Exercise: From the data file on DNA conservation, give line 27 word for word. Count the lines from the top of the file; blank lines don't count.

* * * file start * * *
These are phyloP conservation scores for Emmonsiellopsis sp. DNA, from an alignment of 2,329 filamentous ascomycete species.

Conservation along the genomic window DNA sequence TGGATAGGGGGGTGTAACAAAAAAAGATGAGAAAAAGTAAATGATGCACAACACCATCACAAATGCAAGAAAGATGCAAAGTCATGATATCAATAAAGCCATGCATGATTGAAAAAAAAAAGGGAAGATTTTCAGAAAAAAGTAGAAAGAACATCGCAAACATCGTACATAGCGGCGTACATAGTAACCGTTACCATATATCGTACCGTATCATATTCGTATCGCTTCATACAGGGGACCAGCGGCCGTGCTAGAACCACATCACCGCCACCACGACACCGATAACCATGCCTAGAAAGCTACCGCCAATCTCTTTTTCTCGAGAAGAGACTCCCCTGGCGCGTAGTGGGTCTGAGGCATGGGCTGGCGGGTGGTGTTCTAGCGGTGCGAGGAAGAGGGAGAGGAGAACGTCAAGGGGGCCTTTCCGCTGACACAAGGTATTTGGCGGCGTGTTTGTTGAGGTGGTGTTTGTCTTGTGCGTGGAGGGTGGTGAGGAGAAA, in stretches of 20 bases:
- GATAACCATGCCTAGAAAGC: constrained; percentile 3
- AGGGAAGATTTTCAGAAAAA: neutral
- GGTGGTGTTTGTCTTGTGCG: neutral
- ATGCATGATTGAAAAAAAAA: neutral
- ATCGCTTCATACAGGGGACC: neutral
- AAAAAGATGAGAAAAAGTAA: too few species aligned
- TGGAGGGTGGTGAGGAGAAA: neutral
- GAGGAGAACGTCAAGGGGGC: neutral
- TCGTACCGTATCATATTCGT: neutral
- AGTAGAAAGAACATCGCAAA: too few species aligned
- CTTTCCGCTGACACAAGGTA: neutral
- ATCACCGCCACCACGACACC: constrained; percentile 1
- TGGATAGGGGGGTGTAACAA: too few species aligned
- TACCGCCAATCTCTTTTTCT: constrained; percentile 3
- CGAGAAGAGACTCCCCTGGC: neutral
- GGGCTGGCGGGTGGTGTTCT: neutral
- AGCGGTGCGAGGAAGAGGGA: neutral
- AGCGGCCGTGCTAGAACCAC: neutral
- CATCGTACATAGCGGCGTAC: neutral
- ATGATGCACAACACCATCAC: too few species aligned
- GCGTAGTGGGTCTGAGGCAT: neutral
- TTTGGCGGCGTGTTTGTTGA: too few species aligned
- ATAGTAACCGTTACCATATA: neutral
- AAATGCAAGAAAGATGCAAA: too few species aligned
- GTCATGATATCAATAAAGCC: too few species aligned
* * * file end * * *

- GTCATGATATCAATAAAGCC: too few species aligned